As part of a BBC series on Aids, people living with HIV from around the world tell their own stories in their own words.
Pakistani Shukria Gul, a 33-year-old, HIV positive mother, explains why she was motivated to try to combat ignorance about the disease through a centre she set up in Lahore.
My husband had spent three years working in South Africa. After a car accident, he was given contaminated blood.
Shukria was relieved that her children were not infected
In 1995, he became ill and we found out that he was HIV positive. In fact, by then, he had full-blown Aids.
He was in the last stages of the illness and died soon afterwards. He never learnt of the diagnosis.
I was tested at the time and found out that I, too, was HIV positive. My children were also tested but, thank God, they tested negative. They were only little then, but now my daughter is 12-years-old and my son is 10.
When my husband and I were diagnosed, even our doctor didn't have any proper information about the disease. I suffered a kind of double crisis.
My husband's condition was getting worse and the doctors were very unhelpful. When he died, they even told the press, which created many problems for me.
There was a lot of ignorance about the illness and people in there area where I lived behaved as though it was dangerous and contagious. They treated me like some kind of untouchable.
My family didn't have much information either, but they were still very supportive.
I went to Islamabad to get information and then I set up a non-governmental organisation called New Light. I wanted to raise awareness, to help people diagnosed with HIV and to give them a platform.
I wanted to tell them that this diagnosis does not mean their lives are over, they are not dead, they need to live with HIV.
People's attitudes are changing, but very slowly. We conducted a workshop in Peshawar, where the population is much more conservative.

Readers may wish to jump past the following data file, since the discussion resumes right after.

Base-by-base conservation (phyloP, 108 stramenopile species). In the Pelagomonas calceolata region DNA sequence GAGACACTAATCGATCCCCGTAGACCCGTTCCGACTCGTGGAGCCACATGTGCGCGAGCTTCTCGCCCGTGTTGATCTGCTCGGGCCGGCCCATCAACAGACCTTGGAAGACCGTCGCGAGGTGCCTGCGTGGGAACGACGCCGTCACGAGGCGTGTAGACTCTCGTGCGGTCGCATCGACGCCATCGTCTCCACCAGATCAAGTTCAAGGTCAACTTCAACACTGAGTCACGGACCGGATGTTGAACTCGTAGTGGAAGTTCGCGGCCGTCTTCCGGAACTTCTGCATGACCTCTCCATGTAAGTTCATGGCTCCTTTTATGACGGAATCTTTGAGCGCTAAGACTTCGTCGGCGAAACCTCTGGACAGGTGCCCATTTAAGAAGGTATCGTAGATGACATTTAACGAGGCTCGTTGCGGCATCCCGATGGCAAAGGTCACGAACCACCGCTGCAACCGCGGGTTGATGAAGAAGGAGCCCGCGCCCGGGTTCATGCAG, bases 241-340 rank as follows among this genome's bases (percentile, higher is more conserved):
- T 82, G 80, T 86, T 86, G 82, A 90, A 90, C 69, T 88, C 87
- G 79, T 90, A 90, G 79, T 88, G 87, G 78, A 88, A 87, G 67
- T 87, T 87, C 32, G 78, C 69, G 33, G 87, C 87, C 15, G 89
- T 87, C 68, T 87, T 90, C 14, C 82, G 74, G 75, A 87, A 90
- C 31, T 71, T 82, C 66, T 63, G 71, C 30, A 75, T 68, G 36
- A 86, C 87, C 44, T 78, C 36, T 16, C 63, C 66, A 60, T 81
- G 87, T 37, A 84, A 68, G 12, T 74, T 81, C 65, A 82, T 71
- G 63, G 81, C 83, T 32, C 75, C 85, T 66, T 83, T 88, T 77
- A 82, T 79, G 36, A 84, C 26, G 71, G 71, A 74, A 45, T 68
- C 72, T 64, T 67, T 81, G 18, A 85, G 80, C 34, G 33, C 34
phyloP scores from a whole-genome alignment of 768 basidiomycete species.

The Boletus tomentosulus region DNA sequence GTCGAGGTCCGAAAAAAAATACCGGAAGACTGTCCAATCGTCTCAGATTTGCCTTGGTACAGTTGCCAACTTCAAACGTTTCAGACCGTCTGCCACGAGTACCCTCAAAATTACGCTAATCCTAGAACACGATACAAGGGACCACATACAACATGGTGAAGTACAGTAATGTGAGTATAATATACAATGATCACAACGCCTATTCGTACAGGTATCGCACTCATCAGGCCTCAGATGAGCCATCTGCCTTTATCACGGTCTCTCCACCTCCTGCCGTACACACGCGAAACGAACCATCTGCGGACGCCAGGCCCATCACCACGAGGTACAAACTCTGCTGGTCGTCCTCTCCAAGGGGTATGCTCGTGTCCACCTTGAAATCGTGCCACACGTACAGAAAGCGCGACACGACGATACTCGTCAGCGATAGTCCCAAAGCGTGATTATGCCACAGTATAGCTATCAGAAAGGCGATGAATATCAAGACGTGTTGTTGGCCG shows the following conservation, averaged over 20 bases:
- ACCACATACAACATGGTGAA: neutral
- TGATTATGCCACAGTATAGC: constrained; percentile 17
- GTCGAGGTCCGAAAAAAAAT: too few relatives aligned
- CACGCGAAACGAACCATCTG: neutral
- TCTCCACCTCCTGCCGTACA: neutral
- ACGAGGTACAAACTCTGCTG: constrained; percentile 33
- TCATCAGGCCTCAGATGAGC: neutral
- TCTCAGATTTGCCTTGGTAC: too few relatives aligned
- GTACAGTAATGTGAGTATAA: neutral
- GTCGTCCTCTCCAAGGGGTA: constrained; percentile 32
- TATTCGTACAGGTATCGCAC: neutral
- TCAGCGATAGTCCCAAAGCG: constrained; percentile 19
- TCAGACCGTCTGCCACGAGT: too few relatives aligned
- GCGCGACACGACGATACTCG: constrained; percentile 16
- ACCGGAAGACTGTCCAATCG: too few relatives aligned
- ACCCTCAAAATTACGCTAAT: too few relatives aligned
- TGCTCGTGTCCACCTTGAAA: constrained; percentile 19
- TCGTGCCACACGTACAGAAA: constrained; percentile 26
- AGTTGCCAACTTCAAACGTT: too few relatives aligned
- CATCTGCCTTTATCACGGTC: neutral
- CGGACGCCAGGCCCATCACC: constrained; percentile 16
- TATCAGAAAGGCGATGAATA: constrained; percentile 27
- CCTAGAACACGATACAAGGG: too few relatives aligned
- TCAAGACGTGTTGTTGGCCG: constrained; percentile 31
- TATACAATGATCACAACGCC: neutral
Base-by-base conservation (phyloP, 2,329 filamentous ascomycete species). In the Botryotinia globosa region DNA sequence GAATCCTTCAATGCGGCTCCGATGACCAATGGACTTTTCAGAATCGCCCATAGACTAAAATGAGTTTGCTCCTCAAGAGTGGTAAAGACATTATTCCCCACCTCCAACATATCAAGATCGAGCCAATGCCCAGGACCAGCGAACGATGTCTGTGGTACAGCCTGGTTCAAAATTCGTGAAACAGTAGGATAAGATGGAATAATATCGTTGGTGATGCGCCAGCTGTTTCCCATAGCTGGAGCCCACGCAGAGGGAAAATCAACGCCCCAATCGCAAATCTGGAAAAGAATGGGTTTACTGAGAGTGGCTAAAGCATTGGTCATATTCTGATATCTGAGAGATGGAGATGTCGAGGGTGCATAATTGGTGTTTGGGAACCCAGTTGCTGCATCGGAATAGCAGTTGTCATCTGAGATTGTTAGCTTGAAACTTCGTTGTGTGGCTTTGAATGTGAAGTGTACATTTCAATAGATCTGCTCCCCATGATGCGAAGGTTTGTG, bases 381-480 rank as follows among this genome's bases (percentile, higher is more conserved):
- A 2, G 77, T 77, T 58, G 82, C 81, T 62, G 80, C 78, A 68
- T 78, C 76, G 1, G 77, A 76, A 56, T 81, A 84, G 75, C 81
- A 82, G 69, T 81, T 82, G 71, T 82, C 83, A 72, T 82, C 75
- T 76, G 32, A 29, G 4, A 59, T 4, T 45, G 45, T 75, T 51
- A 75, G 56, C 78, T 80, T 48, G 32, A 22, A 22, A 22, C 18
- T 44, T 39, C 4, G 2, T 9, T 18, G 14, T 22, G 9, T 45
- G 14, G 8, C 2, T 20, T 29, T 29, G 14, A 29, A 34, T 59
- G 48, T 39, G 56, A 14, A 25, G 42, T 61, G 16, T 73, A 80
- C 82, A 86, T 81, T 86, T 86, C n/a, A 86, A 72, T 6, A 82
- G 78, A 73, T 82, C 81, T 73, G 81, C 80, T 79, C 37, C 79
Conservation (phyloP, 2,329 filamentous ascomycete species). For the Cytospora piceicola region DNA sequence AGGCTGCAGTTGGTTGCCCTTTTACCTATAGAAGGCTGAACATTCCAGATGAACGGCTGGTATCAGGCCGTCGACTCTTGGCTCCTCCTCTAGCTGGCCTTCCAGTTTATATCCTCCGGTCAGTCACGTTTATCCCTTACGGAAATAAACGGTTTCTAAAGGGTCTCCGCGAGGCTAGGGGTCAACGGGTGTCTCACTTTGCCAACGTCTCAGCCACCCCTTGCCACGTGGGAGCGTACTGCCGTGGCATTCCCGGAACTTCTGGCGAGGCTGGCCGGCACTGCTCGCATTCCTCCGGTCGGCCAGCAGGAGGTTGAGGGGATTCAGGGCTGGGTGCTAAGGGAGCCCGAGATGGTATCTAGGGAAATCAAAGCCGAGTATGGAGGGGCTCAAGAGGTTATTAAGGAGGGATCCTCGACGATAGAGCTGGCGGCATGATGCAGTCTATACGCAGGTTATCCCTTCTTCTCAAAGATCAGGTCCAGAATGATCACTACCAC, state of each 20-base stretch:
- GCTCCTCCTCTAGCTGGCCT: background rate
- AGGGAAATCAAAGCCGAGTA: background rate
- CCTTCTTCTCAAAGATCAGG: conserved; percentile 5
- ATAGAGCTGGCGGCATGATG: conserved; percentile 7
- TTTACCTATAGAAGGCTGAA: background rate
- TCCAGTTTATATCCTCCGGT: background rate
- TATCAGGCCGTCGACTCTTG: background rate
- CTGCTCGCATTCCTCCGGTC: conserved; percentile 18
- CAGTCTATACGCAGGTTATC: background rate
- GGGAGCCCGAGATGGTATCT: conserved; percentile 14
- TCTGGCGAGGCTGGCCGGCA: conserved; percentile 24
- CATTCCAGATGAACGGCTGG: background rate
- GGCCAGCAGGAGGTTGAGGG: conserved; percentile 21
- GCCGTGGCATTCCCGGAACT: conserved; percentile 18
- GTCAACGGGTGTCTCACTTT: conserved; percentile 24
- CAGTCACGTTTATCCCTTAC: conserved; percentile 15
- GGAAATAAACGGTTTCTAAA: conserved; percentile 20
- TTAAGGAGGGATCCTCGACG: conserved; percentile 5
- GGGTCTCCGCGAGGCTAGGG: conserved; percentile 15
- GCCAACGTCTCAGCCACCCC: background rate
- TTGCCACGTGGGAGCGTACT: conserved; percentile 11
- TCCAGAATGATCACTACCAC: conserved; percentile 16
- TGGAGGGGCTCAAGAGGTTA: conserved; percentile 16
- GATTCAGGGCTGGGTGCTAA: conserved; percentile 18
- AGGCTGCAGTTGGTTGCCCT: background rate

A mullah at the workshop was irritated by our talk of sexual contact. He said: "All HIV patients should just be shot, that'll solve the problem".
On the last day of the workshop when I revealed that I was HIV positive, he stood up and apologised to me for what he'd said.
The following reflect a balance of the comments we received:
Shukria you are an inspiration to others. Good luck with your project and best wishes to you and your family.
J Norris-Green, Adelaide, South Australia
My heart goes out to you. I commend you for your strength and sense of purpose. What you are doing is simply unprecedented.
In my country, Nigeria, any mention of HIV/Aids sets the majority of the people hissing and sneering and passing derogatory comments. People hardly ever wait to hear or find out how one contacted the virus - it is instantly assumed that all HIV/Aids patients must have led promiscuous lives.
The challenge of bringing awareness to the people is not helped much by the millions being pumped into programmes ostensibly meant for this purpose.
I see now that only people like you can make a meaningful difference. To this end, I say, well done. I pray that your efforts will continue to yield good results and that you will know joy and fulfilment.
Crispin Oduobuk, Abuja, Nigeria
Shukria the name in Hindi means thank you. That's what the people in Pakistan should be saying to you for bringing HIV awareness. Keep up the brave and good work.
Shukria, not everyone has a heart like yours. You are one in a million. May all your beginnings end successfully. Good luck and God bless.
Srishayini WIjayaratnam, Dubai, UAE
HI Shukria. This is something great. I really appreciate your courage. We are praying for you and New Light. May god bless you.
Dear Shukria, You are a very courageous lady to have initiated such a pro-active program [and not to while away in self-immolation] in an environment of mistrust, misinformation, despair and conservativeness. May God Almighty keep on giving you all the energy and help in your endeavour.